Tuesday, 25th August 2020

Hebe ‘Rhubarb & Custard’

The logical deduction is that I can now buy more plants and still save money.

Hebe ‘Rhubarb and Custard’ is a compact, bushy, evergreen shrub with small, glossy, oval, pink-flushed, dark green leaves with irregular cream to pale yellow margins. Leaf tips and margins turn deep reddish-pink in cold weather. Compact, dense, racemes of violet flowers bloom in late spring and early summer.

Take cuttings in August, as follows: Remove sideshoots of the current season’s growth from the main plant using sharp secateurs. Trim them to 10-15cm lengths, cutting just below a node. Removing the lowest leaves and soft tip, then make a shallow cut, 1-2cm long, on one side of the stem base. Dip the cutting base in fresh rooting hormone powder, ensuring that the cut is well covered. Tap off excess, and then insert the cutting in a pot of standard cutting compost and put in a cold frame. Water in well. Ensure that the compost remains moist, but not wet, until the cuttings are well rooted. During the winter check and remove any fallen leaves and dead cuttings, watering only if the compost feels dry. Harden off the cuttings gradually the next spring before potting them up individually.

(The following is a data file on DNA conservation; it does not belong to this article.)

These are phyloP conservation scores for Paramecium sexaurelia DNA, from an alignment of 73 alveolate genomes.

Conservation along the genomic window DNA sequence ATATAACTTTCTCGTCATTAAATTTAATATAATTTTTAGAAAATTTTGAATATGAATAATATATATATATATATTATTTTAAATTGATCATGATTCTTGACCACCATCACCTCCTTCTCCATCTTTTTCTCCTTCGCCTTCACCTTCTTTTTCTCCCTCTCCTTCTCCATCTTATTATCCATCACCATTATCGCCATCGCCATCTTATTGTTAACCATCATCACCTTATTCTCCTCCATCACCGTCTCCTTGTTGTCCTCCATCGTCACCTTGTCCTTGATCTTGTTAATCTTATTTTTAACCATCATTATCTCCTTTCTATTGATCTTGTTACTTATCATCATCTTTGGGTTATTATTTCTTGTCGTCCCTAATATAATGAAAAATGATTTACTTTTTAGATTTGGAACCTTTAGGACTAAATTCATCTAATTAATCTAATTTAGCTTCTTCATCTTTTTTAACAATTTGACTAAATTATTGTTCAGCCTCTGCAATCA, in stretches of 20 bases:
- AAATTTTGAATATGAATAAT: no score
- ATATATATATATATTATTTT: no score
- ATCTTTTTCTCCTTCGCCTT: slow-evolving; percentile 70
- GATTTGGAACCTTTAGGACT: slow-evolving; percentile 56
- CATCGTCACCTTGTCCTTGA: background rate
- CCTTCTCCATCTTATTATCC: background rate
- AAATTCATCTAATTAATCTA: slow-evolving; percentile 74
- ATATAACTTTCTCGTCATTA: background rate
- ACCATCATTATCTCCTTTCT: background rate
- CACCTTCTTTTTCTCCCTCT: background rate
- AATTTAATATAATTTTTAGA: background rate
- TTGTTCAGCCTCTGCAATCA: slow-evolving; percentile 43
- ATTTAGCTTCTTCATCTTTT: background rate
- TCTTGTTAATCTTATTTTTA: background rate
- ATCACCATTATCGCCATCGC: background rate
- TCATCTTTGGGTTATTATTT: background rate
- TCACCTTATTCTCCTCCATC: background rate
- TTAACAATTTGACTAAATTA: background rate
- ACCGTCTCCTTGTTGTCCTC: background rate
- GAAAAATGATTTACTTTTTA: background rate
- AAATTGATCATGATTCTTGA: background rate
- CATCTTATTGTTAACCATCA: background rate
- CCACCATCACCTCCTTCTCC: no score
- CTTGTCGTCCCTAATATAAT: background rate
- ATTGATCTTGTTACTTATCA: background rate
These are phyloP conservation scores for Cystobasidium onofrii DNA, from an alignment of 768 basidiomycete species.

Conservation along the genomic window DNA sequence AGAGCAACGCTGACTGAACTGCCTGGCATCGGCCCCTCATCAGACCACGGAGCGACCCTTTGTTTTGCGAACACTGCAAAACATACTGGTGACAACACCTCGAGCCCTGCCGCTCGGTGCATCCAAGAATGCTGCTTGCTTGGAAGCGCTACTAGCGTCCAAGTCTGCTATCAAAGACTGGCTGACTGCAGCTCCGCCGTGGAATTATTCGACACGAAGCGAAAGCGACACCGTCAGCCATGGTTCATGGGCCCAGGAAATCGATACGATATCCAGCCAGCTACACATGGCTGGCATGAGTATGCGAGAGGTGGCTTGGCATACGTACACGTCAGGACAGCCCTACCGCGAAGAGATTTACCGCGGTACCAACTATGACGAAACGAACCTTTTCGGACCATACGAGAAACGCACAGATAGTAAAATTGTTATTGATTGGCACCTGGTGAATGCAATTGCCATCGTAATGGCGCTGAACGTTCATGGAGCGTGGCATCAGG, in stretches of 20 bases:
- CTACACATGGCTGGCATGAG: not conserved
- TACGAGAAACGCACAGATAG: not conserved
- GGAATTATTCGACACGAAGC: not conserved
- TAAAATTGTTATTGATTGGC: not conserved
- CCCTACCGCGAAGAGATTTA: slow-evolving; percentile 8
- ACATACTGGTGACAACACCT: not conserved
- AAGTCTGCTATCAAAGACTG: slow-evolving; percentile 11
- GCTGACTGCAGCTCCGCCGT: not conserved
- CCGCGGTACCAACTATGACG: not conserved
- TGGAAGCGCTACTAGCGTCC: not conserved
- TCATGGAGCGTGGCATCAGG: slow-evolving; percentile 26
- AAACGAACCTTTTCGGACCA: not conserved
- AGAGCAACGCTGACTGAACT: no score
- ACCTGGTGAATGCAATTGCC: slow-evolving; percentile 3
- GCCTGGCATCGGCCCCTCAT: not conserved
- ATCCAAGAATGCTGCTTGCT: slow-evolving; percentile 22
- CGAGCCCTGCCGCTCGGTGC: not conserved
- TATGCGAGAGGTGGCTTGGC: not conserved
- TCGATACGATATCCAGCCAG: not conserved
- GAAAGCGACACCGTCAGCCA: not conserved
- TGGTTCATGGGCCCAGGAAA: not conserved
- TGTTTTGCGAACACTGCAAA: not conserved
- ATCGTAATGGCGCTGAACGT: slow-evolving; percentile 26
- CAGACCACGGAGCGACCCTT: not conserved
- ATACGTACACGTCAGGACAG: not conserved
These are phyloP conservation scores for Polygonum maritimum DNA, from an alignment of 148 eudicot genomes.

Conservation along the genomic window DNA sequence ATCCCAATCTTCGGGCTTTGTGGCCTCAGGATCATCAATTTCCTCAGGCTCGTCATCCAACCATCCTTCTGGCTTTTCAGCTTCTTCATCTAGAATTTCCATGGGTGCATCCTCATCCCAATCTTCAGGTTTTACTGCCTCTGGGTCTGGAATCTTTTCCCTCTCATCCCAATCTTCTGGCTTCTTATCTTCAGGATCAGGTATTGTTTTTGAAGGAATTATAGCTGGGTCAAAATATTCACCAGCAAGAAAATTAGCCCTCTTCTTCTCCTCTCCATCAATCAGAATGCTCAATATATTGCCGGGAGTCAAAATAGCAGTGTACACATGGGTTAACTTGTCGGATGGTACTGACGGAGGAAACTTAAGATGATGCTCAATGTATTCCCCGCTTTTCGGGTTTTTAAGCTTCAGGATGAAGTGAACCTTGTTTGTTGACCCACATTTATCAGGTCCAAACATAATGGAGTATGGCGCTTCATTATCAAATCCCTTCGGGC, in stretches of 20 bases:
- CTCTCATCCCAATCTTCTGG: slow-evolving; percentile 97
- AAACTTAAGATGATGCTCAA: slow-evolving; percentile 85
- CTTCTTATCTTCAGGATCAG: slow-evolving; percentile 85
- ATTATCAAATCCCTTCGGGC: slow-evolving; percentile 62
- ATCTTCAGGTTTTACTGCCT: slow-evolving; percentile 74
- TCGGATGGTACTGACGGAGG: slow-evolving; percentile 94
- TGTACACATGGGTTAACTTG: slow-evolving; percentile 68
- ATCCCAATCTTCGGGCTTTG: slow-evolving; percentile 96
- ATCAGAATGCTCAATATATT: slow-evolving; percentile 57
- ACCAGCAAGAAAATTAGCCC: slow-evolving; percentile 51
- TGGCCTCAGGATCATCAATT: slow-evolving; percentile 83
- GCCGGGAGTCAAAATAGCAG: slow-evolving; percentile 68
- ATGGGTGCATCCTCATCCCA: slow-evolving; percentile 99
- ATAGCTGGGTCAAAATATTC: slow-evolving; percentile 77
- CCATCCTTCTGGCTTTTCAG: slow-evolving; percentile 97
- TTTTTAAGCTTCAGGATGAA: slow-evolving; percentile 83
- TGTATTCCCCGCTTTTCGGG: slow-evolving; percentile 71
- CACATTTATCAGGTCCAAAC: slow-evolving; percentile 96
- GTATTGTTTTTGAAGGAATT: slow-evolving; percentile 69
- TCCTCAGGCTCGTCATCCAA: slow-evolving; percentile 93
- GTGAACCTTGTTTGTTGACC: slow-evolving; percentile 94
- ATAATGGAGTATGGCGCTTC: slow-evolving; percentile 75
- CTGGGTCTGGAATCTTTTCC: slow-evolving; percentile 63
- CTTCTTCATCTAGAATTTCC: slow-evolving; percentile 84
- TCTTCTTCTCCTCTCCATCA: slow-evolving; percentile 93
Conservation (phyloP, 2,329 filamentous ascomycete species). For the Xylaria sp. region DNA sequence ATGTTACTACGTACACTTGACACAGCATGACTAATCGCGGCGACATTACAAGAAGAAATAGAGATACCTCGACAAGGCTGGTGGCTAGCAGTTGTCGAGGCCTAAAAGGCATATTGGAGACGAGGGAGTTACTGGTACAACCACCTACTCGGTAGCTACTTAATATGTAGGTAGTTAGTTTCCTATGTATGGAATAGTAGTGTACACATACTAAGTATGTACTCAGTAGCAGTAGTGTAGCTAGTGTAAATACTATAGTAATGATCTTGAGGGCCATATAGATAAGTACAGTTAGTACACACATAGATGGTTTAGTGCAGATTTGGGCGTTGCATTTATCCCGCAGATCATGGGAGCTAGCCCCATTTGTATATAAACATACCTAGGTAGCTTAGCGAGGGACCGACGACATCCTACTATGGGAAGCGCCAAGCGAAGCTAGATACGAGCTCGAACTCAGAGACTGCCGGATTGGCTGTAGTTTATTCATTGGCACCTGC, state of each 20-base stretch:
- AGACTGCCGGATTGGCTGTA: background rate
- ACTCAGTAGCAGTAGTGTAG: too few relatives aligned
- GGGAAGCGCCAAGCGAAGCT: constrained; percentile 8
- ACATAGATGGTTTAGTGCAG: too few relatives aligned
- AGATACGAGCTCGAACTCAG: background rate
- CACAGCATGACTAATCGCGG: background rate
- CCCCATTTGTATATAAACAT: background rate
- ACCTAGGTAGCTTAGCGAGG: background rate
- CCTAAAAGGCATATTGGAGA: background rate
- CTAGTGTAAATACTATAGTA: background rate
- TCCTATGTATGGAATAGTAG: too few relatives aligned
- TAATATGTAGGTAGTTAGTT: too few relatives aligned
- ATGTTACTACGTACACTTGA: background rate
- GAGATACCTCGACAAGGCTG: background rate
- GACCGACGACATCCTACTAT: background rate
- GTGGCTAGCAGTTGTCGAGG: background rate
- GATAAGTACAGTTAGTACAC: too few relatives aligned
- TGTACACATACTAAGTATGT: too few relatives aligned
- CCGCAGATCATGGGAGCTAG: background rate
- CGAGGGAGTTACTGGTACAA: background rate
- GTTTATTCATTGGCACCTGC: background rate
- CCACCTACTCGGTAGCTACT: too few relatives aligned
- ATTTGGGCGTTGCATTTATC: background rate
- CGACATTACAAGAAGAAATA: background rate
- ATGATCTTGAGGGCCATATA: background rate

This plant had been on my wish-list since last year. I held off because it was priced at €12.99 or thereabouts in several garden centres. Finally, I bought three of them in April at €5.99 each. The logical deduction is that I can now buy more plants and still save money. Also, if I were to grow a few dozen cuttings I’d make my fortune before turning seventy.

Information above about this plant is copyright Shoot Gardening, my virtual online gardening. All my garden plants are stored there, and they tell me when to do what.

Take Rosemary Cuttings To Freeze

It’s a good time of the year to take rosemary cuttings. They add flavour to so many dishes.

Step 1: Take as many cuttings as you want. Use the top 6 – 10cm of each stem.
Step 2: Rinse lightly.
Step 3: Cut finely directly into an ice-cube tray.
Step 4; Drizzle over with some olive oil
Step 5: Fill with water & freeze.

Take cuttings every few weeks, preferably early in the morning. Enjoy during the off-season.

Of course, there’s more than one way to skin a cat. Here’s an alternative method. (Thanks to Robin  from Robin’s Kitchen)

Pádraig, 19th September 2016.